Monday, 30 April 2018

A poem by Sarah Law

We’re a man down, said the dentist

lowering herself carefully into my mouth:
you have some rough phrasing here, also
a couple of sighs stuck in the back molars.
I don’t mean to cause any pain, but the other day
I almost lost my daughters in Sports Direct,
anything pink and they vanish. I’ll polish
& then fill; could you pass a size three.

I practice minor scales on my knuckles, thinking
that at least to be prone is to be flat; when
my heart syncopates I try an Ave. Yesterday
I felt like a bird perched high above a crag
with no reason to doubt & plenty to fly.

Your tongue has some scalloping which fits exactly
to the cut of your jib, do you juggle? drink wine?
I’ll pack the caesurae with snow, it will last
until your next kiss. Is there anything bothering
your soul? Facial exercises do work wonders.
The dentists of past centuries had to be inventive
with anguish and brandy; you do wonder what’s
going on when they keep changing the recipe.

Sarah Law lives in London and is a tutor for the Open University and elsewhere. Her last collection was Ink's Wish (Gatehouse Press) and she has had recent work published in Ink, Sweat & Tears, Stride, Eunoia Review, Psaltery & Lyre, and Allegro. She edits the online journal Amethyst Review.

Thursday, 26 April 2018

A poem by Andy Stallings


One wishes to write a letter,
more than to receive one.
No one knows what formed
the grooves in the bark of the
Louisiana Live Oak, but then
again, no one’s asking. He
kept a catalogue of unwanted
things, discarded things,
forlorn spaces, dead things,
and attended to the rhythm
of the garbage trucks
spreading out from the
landfill into the city. The
sexuality of concrete, beneath
the police cruiser’s rotating
blue disc. Glamour was
elsewhere, a bundle of dried
leaves burning. I’m waiting
for the dusky lyric. Rhetorical
blind spot.

Andy Stallings lives in Deerfield, MA, where he teaches English at Deerfield Academy. His second collection with Rescue Press, “Paradise,” will come out in 2018. He has four young children, and coaches cross country running.

Monday, 23 April 2018

A poem by Jennie Farley


Mighty Imps, those little black devils.
We pass the tiny silver tin beneath
our desks as Miss Bradshaw strides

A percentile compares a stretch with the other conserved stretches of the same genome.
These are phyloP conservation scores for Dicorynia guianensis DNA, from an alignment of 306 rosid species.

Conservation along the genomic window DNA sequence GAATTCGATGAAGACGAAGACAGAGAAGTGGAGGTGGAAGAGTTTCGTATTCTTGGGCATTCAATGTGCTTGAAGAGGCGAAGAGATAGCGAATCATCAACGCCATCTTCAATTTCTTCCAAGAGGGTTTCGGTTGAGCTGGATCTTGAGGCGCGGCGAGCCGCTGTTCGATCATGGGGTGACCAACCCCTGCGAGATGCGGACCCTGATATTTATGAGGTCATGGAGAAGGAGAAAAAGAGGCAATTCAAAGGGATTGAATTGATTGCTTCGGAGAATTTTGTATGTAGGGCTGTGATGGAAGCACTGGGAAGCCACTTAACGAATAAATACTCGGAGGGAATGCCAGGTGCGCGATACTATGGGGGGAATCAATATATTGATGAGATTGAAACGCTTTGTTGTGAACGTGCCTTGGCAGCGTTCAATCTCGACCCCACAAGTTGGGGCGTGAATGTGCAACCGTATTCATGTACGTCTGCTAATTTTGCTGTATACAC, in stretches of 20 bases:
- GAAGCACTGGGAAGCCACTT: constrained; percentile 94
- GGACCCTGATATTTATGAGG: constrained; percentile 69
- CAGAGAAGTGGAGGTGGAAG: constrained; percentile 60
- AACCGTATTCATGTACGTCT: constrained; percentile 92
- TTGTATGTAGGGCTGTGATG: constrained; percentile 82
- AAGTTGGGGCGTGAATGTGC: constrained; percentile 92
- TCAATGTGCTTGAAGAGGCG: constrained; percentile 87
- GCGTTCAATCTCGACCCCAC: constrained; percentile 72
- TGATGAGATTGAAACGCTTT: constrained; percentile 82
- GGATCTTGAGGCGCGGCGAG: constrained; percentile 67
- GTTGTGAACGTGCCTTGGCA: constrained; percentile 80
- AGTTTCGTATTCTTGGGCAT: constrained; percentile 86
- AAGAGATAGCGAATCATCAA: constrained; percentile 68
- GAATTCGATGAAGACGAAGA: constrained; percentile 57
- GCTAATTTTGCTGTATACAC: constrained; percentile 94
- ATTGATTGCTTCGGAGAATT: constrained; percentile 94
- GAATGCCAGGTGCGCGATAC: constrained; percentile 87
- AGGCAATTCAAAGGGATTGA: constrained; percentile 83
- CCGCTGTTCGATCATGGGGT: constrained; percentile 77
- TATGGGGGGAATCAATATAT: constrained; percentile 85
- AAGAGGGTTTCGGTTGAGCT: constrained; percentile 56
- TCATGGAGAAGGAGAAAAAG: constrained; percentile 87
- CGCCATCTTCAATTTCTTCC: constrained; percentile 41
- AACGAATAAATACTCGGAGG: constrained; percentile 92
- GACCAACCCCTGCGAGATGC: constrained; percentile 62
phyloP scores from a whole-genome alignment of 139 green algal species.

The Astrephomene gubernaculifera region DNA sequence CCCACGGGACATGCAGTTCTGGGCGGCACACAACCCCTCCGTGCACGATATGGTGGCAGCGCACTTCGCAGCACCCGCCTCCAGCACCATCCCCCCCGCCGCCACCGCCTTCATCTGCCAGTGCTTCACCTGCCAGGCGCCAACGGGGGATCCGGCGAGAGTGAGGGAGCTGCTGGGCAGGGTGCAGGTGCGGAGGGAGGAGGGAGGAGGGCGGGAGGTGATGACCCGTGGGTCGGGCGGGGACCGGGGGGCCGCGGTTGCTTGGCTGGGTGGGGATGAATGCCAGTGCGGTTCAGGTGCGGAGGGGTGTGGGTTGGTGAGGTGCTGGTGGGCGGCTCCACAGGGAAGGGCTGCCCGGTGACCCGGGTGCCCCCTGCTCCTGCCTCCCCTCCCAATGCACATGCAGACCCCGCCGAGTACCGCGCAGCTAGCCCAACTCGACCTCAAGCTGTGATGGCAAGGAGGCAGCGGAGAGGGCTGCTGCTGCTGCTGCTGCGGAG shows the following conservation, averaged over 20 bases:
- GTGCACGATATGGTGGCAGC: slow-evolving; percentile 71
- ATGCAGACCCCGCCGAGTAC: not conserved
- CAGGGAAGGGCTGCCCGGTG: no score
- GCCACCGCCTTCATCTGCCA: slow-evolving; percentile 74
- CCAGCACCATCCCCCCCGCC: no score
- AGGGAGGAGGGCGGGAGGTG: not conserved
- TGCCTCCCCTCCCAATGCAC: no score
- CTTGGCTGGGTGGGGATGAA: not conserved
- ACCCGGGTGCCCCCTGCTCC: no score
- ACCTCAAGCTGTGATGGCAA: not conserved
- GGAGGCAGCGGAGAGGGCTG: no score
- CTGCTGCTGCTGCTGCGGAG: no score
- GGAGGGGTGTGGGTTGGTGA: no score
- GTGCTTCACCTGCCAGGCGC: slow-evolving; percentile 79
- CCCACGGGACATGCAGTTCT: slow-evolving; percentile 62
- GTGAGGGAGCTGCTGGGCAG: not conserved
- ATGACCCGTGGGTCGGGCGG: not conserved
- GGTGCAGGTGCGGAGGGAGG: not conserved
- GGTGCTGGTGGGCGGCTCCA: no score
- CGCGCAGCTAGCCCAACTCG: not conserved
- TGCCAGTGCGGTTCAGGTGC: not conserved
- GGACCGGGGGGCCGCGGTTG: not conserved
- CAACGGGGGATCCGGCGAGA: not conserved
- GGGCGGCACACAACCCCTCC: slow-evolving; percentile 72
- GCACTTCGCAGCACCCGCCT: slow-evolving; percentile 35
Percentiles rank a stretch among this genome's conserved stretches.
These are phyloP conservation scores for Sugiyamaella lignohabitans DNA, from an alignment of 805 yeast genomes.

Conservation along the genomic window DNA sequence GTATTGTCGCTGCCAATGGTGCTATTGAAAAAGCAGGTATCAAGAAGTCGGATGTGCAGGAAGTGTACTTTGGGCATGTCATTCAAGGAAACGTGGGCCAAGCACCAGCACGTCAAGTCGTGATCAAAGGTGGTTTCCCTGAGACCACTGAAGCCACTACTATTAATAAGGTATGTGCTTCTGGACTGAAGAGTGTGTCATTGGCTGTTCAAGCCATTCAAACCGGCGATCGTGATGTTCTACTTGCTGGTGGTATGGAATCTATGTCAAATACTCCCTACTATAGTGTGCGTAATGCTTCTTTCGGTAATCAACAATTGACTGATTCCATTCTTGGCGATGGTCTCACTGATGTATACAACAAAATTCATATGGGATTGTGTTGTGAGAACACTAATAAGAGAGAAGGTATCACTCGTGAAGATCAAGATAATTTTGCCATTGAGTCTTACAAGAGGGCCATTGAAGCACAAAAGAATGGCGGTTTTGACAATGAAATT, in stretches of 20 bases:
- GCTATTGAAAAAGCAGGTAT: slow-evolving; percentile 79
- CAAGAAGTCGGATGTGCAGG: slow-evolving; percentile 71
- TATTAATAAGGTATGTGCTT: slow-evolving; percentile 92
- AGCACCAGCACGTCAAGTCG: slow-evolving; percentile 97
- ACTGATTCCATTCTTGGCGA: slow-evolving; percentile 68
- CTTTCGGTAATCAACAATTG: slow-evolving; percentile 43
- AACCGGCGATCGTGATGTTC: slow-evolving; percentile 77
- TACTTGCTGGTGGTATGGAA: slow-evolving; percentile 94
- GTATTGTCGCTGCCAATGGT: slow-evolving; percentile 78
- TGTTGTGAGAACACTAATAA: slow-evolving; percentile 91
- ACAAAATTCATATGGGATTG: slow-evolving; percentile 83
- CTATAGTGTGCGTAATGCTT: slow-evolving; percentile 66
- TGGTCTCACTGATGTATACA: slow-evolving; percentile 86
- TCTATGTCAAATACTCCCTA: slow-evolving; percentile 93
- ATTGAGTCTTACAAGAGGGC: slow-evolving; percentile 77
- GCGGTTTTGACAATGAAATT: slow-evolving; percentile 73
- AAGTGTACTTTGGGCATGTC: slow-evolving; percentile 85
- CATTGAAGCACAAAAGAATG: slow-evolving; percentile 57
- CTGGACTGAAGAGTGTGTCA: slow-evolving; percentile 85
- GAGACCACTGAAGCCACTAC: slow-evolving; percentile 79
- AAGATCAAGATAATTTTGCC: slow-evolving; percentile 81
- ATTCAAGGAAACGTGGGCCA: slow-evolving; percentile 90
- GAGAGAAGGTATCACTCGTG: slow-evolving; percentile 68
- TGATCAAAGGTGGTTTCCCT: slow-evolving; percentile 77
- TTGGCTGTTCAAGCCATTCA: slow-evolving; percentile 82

about, gown billowing, barking
numbers chalked on the blackboard.

When Miss Bradshaw’s back is turned
Susan sticks out a blue-black tongue.
My mouth’s on fire with the taste of sin.

We’ve all become flying angels, straw
boaters turned into haloes, gymslips
unfurled like wings. We are floating high
above roofs and hockey field and Chapel.
No one can reach us now.

JENNIE FARLEY is a published poet, workshop leader and teacher. Her poetry has
featured in magazines including New Welsh Review, Under the Radar, The Interpreter’s
House, Prole and several anthologies. She has performed her work at Cheltenham
Literature Festival, Cheltenham Poetry Festival, Swindon Poetry Festival. Bristol Poetry
Revue, The Everyman Theatre, and various local venues. Jennie founded and runs
NewBohemians@CharltonKings providing regular events of poetry, performance and
music. Her collection My Grandmother Skating (Indigo Dreams) was published in 2016.
Her new collection Hex (IDP) is due out 2018 .

Thursday, 19 April 2018

A poem by Hannah Linden

The Cape

Red is the colour of the weeping night – 
colour you can't see but can feel
on your tongue, feel it wrap itself
around your shoulders: all those nothings
wrapped into red somethings.

This poor child carries it as if it were a gift.
For all the longing in her eyes, I have no answers for her.
It is always luck. I can only sew wishes into stitches
and leave holes for her to find. These are my knots
and I tried to make them beautiful.

I am tired of knitting red at night. But what else